Rabbi Milevsky's Thought of the Week: Pesach - 5772
First Day of Passover
When the Jew sits down at the table on Passover night and, while reclining, declares that this is the Zman Cherutainu, the season of our freedom, he must not only utter it as an historical fact but must actually feel that he is going through the process of redemption. We read in the Haggadah; "Bechol Dor Vador Chayav Adam Lirot et Atzmo K'ilu Hu Yatza Mimitzrayim." “In every generation an individual must envision himself leaving Egypt.
”The Rambam, in the seventh chapter of the Laws of Leaven and Unleavened, has a subtle yet profoundly different version of this text. He writes:
“B'chol dor vador chayav adam liharot et atzmo, k'ilu hu b'atzmo yatza ata, mishibud Mitzrayim...”
“In every generation an individual must demonstrate for himself as if he himself is leaving Egyptian servitude right now..." implying that one must do various acts to demonstrate the feeling of yetzi’at Mitzrayim. The Seder night is a time of show and tell!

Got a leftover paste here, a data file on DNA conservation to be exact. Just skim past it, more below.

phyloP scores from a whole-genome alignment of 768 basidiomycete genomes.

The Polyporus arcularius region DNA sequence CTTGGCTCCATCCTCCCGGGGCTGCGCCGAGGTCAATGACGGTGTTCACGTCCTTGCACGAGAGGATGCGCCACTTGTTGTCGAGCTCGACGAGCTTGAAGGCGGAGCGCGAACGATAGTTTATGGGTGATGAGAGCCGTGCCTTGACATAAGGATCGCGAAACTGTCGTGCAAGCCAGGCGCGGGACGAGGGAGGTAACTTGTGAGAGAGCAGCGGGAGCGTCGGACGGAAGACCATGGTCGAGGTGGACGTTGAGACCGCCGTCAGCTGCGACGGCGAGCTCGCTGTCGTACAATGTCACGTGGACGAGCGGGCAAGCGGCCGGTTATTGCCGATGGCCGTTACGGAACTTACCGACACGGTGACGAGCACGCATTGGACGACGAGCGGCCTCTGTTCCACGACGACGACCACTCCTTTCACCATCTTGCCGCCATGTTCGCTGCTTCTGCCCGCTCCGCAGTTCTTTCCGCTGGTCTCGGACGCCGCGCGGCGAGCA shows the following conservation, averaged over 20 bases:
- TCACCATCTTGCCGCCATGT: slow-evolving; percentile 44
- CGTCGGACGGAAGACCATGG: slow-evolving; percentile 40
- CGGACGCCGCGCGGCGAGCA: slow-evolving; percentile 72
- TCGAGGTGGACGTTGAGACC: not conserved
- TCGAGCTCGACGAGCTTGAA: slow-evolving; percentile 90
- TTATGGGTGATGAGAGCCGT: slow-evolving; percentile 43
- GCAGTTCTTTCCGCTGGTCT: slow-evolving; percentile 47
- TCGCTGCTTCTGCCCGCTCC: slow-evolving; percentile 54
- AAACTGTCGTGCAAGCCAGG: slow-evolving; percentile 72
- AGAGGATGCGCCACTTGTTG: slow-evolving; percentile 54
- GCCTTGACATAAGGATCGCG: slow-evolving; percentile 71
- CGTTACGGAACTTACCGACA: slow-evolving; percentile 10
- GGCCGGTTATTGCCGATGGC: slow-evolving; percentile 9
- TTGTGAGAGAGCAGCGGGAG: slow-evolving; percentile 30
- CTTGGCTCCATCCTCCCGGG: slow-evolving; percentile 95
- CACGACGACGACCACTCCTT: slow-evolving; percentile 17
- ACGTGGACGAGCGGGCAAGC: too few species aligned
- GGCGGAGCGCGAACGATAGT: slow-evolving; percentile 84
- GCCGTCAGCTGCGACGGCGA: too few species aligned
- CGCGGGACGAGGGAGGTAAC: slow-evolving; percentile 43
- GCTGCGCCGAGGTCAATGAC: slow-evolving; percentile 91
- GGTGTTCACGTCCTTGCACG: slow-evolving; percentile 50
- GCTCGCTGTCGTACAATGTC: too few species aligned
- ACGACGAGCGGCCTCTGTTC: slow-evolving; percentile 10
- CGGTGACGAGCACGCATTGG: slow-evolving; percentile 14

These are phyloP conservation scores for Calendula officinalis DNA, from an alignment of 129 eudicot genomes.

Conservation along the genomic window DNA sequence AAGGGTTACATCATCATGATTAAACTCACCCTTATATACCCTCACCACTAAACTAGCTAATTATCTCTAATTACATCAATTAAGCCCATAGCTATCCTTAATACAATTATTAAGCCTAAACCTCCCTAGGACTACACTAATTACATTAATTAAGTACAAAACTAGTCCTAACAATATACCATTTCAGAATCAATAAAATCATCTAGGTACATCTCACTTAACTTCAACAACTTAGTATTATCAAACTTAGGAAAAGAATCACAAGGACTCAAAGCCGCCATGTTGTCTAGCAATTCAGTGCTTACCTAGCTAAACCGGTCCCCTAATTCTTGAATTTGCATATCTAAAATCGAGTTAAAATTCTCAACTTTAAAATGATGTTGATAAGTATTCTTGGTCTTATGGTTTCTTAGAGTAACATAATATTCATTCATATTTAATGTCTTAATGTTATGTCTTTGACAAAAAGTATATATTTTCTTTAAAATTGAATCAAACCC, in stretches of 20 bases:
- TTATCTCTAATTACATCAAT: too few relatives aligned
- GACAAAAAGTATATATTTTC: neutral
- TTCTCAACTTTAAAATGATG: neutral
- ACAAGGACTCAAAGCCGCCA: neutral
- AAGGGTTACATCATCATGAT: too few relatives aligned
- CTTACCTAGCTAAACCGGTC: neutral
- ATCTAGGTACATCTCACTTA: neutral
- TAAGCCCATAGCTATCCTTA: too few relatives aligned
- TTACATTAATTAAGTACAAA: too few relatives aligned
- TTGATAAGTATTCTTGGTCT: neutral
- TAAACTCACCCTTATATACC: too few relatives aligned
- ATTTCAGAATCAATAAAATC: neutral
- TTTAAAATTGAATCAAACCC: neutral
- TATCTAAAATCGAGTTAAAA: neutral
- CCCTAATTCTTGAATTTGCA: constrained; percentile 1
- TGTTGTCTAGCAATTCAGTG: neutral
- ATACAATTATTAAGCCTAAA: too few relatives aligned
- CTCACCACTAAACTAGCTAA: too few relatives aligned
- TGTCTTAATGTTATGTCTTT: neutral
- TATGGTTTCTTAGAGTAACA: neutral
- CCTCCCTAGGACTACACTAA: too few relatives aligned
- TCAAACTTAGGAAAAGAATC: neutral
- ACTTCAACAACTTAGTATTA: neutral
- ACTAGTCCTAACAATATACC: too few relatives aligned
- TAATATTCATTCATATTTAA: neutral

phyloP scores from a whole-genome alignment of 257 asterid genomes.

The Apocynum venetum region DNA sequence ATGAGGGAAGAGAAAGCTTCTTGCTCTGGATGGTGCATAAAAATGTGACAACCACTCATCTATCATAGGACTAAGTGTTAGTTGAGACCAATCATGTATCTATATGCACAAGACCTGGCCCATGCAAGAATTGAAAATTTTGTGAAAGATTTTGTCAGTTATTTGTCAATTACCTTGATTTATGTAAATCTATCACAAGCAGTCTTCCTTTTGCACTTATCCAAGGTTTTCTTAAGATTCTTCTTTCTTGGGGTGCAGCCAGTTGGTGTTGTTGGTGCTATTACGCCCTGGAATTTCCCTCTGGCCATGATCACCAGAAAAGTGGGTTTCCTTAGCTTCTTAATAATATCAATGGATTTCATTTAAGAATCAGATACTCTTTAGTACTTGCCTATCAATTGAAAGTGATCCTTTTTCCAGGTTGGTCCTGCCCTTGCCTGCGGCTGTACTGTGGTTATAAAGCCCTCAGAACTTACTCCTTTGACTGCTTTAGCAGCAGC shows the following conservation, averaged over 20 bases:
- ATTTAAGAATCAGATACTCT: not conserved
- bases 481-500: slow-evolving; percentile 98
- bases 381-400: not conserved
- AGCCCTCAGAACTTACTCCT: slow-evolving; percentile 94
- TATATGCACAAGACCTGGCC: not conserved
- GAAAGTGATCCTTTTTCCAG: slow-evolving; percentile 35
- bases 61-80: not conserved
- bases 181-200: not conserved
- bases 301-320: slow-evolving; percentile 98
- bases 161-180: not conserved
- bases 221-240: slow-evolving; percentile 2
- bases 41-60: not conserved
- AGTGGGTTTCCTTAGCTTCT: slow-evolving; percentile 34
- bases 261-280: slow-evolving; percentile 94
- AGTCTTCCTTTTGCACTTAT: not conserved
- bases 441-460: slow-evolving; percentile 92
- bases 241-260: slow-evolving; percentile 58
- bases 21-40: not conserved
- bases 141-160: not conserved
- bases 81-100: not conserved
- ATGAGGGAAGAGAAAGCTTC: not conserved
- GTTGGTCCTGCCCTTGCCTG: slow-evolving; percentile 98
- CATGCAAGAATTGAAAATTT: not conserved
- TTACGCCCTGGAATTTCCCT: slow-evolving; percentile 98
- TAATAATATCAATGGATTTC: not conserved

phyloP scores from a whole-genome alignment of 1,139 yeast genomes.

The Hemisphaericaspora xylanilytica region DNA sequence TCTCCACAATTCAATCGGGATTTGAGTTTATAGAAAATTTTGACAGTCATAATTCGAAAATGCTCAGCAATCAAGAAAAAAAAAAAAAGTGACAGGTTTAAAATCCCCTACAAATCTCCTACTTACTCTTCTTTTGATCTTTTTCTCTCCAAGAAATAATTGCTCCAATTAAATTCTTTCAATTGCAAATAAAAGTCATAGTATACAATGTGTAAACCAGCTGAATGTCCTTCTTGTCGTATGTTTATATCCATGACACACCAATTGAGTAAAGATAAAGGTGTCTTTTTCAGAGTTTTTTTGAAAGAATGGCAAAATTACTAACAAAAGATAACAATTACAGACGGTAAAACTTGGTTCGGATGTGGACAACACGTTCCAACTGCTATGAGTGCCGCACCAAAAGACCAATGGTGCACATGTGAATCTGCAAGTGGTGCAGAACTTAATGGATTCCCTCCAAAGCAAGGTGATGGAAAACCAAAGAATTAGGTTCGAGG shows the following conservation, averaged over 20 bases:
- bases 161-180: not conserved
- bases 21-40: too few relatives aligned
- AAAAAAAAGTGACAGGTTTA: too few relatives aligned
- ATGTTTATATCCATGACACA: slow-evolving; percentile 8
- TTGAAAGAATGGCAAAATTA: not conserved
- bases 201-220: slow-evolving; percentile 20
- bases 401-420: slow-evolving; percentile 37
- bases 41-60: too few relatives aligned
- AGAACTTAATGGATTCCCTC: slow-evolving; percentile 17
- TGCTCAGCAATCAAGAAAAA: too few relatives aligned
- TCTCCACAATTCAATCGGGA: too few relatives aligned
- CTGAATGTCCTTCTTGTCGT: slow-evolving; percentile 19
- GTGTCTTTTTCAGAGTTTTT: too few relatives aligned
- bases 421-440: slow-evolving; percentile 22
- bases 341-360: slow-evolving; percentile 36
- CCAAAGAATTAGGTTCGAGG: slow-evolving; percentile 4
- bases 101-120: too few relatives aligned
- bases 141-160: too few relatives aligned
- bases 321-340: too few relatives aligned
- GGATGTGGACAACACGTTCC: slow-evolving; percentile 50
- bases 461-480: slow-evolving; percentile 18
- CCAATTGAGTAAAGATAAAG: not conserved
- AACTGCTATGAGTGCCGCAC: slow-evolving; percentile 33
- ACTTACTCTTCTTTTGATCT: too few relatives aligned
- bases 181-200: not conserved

Rav Chaim Friedlander (mashgiach of the Ponovezh Yeshiva in Bnei Brak; died 1986) remarks that the entire Haggadah was formulated in a manner to illustrate the events of Yetziat Mitzrayim. The charoses is a thick mixture to simulate the texture of the clay that the Jews worked with. The cinnamon sticks represent the straw that they put into the bricks, and the red wine is a reminder of the spilled blood of the Jews. The salt water represents the tears that the Jews shed because of the Pharoh’s oppression. We eat maror to feel the bitterness of the slavery, and we recline as a symbol of freedom. There is also a minhag of placing the afikomen on one’s shoulder to commemorate the dough that was on the Jews’ shoulders when they left Egypt.
A successful Passover night is one that makes an impression on the soul and leaves the person with a feeling and emotion of spiritual liberation.
Wishing you a kosher and happy Pesach.